Bluestone Lake

Coordinates: 37°38′25″N 80°53′09″W / 37.64028°N 80.88583°W / 37.64028; -80.88583
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Bluestone Lake
Bluestone Lake near the Bluestone State Park marina, at the point the Bluestone River enters it
Bluestone Lake is located in West Virginia
Bluestone Lake
Bluestone Lake
LocationWest Virginia/Virginia
Coordinates37°38′25″N 80°53′09″W / 37.64028°N 80.88583°W / 37.64028; -80.88583
Primary inflowsNew River
Catchment area4,565 sq mi (11,820 km2)
BuiltJanuary 1952 (1952-01)[1]
Max. length10.7 mi (17.2 km)[1]
Surface area2,040 acres (830 ha)[2]
SettlementsHinton, West Virginia

Bluestone Lake is a flood control reservoir located on the New River near Hinton, West Virginia. At its normal pool level, Bluestone Dam impounds a 10.7-mile (17.2 km) stretch of the New and its tributary, the Bluestone River. Normally approximately 2,040 acres (8.3 km2) in size, the lake can grow to over 36 miles (58 km) long at flood control pool. At higher water levels, the lake extends into Giles County, Virginia.[3]

Bluestone Dam[edit]

Aerial view of the dam in 2011
Front of the dam in 2006

The lake is formed by Bluestone Dam, a concrete gravity dam located just upstream of the confluence of the New and Greenbrier Rivers. The dam is 165 feet (50 m) high and 2,048 feet (624 m) long.[1] The dam was authorized by Presidential Executive Order in 1935 and approved by the U.S. Congress in the Flood Control Acts of 1936 and 1938.[4] Construction of the project was begun in early 1941, suspended in 1944 because of World War II.[5] Work resumed in 1946, and completed for operational purposes in 1949.[1][6]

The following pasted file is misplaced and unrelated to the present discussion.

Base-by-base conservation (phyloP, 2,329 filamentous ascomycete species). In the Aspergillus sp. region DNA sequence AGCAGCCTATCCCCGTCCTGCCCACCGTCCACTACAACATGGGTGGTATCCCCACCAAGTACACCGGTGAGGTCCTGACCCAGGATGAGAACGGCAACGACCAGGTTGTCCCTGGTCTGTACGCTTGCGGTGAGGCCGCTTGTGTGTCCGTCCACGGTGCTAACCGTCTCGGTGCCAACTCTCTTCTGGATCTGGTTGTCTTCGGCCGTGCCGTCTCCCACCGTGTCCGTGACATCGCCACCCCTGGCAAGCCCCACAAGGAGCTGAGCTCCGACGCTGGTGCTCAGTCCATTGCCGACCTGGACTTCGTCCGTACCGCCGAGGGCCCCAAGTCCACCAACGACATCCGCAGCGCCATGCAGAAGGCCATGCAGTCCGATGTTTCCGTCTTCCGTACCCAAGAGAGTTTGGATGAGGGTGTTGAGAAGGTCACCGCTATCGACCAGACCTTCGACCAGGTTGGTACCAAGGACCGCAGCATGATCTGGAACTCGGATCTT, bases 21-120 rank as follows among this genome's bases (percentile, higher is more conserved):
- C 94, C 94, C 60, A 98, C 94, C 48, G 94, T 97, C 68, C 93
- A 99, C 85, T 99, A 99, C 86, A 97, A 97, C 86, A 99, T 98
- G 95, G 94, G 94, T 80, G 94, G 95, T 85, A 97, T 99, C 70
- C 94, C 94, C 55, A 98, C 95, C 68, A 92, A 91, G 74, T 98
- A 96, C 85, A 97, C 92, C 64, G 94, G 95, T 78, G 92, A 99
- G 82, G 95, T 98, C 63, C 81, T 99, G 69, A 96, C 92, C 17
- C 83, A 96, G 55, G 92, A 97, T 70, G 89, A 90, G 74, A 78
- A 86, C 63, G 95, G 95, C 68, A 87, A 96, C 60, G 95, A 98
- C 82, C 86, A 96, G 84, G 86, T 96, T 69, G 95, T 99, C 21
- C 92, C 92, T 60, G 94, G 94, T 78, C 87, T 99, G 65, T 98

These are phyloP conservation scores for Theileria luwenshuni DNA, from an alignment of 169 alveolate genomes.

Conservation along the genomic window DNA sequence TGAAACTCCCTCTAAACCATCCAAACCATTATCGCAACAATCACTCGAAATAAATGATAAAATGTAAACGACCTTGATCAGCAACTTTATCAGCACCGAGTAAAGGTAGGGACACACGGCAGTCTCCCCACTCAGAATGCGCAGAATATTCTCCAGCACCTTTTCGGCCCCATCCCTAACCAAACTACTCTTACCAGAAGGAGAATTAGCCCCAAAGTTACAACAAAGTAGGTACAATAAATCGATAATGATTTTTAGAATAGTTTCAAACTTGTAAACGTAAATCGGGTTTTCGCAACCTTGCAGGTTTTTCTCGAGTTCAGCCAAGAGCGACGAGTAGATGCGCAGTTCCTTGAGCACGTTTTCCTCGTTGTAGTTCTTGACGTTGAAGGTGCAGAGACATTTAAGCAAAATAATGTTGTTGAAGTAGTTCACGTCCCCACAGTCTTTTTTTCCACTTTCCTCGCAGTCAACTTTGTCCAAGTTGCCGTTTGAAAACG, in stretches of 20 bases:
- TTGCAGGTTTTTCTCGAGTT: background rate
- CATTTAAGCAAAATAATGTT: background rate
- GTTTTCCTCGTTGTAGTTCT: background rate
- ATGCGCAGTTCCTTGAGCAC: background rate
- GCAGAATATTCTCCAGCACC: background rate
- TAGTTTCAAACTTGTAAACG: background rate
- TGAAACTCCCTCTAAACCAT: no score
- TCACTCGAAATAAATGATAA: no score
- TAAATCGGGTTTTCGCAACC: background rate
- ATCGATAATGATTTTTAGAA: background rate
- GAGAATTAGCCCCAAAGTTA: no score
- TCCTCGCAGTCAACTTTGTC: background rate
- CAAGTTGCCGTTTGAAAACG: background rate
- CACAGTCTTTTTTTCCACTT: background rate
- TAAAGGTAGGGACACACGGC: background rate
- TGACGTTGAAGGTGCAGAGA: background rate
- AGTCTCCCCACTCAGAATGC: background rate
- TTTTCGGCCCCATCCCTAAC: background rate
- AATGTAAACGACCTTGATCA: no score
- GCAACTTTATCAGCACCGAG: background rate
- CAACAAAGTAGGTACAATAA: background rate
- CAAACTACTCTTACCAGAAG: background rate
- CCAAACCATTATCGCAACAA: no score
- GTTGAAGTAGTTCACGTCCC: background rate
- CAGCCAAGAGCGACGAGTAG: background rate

In recent years, it was discovered that Bluestone Dam would be unable to pass the Probable Maximum Flood possible at the site, which could cause failure of the dam. To remedy the problem, the U.S. Army Corps of Engineers has undertaken a Dam Safety Assurance program for Bluestone. The DSA project includes raising the dam by 8 feet (2.4 m), installing anchors and thrust blocks to tie the dam into bedrock, spillway improvements and other work. The first phase of the project was completed in October 2004. The second phase, installing bedrock anchors, was completed in 2011. Three additional phases remain to be constructed.[4]


Due to its large size, Bluestone Lake provides many recreational opportunities including boating and fishing.[1] The West Virginia Division of Natural Resources operates Bluestone State Park and Bluestone Wildlife Management Area, each encompassing portions of the lake.[7] Camping and other activities are available in these facilities.[1]

See also[edit]


  1. ^ a b c d e f "Bluestone Lake". U.S. Army Corps of Engineers, Huntington District. Retrieved March 27, 2010.
  2. ^ "Bluestone Lake". Geographic Names Information System. United States Geological Survey, United States Department of the Interior. June 27, 1980. Retrieved March 27, 2010.
  3. ^ Narrows, Virginia-West Virginia quadrangle (Map). 1:24,000. 7.5-Minute Series (Topographic). U.S. Geological Survey. 1985.
  4. ^ a b "Bluestone DSA". U.S. Army Corps of Engineers. Huntington District. Retrieved March 27, 2010.
  5. ^ "Construction of Bluestone Dam: Phase I (1941–1944)". U.S. Army Corps of Engineers. Huntington District. Retrieved March 27, 2010.
  6. ^ "Construction of Bluestone Dam: Phase II (1945–1949)". U.S. Army Corps of Engineers. Huntington District. Retrieved March 27, 2010.
  7. ^ Bluestone Wildlife Management Area (PDF) (Map). West Virginia Division of Natural Resources. January 29, 2007. Retrieved March 27, 2010.

External links[edit]